Fellowship and Mastership

Learn from and share your knowledge around the world with the most experienced, accomplished neuromuscular clinicians and educators as well as newcomers to neuromuscular dentistry.


As the number of practitioners treating Neuromuscular Disorders (NMD) has increased, the Executive Board of ICCMO recognized the need to implement a standardized mechanism to assess competency, insure continuing education, and maintain a high standard among practitioners treating patients with TMD.

The Fellowship Board of Examiners was established to investigate a means to accomplish these goals. It was the conclusion of the Fellowship Board that the establishment of a Fellowship program among members of ICCMO would meet this need.

The first Fellowship awards were conferred in 1986. The major objectives of the Fellowship Program of ICCMO are to provide recognition of an individual for high level of achievement in the diagnosis and treatment of TMD and for professional efforts to advance the science of the biophysics and physiology of the head and neck.

The requirements include that the candidate must be an ICCMO member in good standing. The candidate must successfully pass the Fellowship Written Examination.

The practicing DDS/DMD (or equivalent) candidate must submit a Fellowship application, evidence of completion of 75 hours of continuing education courses or teaching (within the past 3 years) related to diagnosis and/or treatment of TMD, biophysics and physiology of the head, neck and stomatognathic system and also submit 3 neuromuscularly complete case histories documented with objective data and a post treatment evaluation for review.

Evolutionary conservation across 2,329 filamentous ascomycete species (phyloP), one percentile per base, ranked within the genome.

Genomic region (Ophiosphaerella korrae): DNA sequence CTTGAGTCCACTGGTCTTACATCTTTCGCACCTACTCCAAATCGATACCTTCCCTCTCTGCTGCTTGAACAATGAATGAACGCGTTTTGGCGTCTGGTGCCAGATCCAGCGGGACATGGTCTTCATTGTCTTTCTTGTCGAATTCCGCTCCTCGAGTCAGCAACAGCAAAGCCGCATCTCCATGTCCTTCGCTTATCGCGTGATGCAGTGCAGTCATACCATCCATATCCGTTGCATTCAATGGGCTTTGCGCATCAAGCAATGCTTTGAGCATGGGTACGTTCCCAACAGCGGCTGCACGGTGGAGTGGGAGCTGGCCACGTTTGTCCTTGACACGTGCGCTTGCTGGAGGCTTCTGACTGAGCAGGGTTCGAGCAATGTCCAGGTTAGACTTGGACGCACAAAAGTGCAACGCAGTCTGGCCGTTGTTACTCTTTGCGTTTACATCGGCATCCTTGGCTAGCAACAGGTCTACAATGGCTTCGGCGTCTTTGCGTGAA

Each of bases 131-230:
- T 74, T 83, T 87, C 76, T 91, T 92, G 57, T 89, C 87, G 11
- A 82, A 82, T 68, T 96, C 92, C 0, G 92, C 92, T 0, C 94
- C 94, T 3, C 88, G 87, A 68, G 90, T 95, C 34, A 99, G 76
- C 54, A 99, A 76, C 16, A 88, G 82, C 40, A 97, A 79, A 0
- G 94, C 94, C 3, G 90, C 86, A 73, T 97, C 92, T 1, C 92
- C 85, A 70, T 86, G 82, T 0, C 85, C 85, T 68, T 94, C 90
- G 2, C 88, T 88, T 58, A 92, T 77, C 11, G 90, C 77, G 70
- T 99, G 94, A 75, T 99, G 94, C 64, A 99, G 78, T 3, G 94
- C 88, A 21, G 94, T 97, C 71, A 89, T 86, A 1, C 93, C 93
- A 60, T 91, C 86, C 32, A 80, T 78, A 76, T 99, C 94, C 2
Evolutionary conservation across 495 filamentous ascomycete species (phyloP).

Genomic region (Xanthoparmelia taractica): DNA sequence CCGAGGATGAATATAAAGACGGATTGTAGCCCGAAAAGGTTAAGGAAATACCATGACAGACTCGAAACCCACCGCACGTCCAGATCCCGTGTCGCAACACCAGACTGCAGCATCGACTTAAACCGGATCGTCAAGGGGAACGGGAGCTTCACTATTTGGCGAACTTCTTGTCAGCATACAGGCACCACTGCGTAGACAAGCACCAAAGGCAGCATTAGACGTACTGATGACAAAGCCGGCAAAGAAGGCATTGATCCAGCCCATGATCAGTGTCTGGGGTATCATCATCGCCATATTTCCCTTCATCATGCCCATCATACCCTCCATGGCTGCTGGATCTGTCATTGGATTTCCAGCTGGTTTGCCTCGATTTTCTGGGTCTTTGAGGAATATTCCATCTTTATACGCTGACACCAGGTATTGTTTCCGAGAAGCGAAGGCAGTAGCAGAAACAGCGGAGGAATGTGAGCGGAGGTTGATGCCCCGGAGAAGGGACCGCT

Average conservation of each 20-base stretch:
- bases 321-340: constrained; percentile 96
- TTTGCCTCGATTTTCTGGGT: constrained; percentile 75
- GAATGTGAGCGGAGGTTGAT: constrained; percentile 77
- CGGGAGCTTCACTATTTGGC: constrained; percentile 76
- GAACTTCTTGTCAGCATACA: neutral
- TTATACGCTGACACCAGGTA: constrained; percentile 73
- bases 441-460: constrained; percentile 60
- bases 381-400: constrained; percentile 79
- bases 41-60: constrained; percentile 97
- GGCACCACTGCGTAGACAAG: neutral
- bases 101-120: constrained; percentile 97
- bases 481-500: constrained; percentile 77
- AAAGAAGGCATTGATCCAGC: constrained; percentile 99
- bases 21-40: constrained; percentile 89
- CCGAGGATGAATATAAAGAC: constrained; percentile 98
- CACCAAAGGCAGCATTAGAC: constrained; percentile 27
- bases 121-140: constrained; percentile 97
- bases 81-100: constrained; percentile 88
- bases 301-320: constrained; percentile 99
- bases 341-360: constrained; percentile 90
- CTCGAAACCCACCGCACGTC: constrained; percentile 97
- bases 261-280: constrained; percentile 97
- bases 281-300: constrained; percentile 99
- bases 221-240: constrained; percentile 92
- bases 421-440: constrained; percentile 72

Other activities and/or credentials will be considered upon application by the Fellowship Board of Examiners. A Fellowship plaque and key are presented and the ICCMO academic hood will be worn by candidates for Fellowship at the annual North American Section Meeting or the biennial International Congress when Fellowship is awarded. Fellowships are not conferred in absentia.


ICCMO's Mastership Program is designed to encourage and recognize the scholarship and clinical expertise of those who earn this distinguished credential. The first Masterships were conferred at the International Congress in Banff, Alberta in October, 1993.

A Mastership plaque and key have been designed, and the ICCMO academic hood will be worn by those candidates for Mastership at the annual North American Section Meeting, and the bi-annual International Congress. Masterships are not conferred in abstentia.

To attain Mastership, interested candidates must first attain Fellowship in the College. Following Fellowship, the candidate must then successfully pass the Mastership written examination. It is highly suggested before taking the Mastership examination, members should attend the tutorial given at the annual North American Section meeting.

The written examination can be best prepared for by being familiar with the following textbooks: Coy, Richard E., Hickman, David H., Holleman, Sidney, Mazzocco, Michael M. (ed): Anthology of Craniomandibular Orthopedics, Vol. 6, 7 and 8. Seattle, WA: Buchman, 2003, 2005, 2007, Jankelson, R: Neuromuscular Dental Diagnosis and Treatment. St. Louis: Ishiyaku EuroAmerica, 1990

Upon successful completion of the examination, the candidate will submit a thesis proposal for approval, followed by a completed thesis on a subject matter related to the academic interest area of the College.  An oral examination follows submission of the thesis and will include questions on the thesis topic. The thesis must be submitted within two years of successful completion of the exam.

Fellowship Mastership Award Class Acceptance Speech - International ICCMO Congress

Vancouver, Canada, October 2011

Shamshudin (Sam) Kherani, DDS, MICCMO

On behalf of the Fellowship and Mastership Class of 2011 it is a privilege and an honor to come before you this evening in acceptance of this award. For me, the significance of this award that you have bestowed upon my colleagues and I tonight has brought much clarity to what was once a blurred idea of what nature presents to us as complicated human beings. This clarity underscores a harmonious relationship between the nerves, muscles, bones and the dentition of the stomatognathic system. The International College of Cranio-Mandibular Orthopedics represents the guardian of that relationship. I am therefore proud to be a member of the College and subscribe to the principles for which it stands.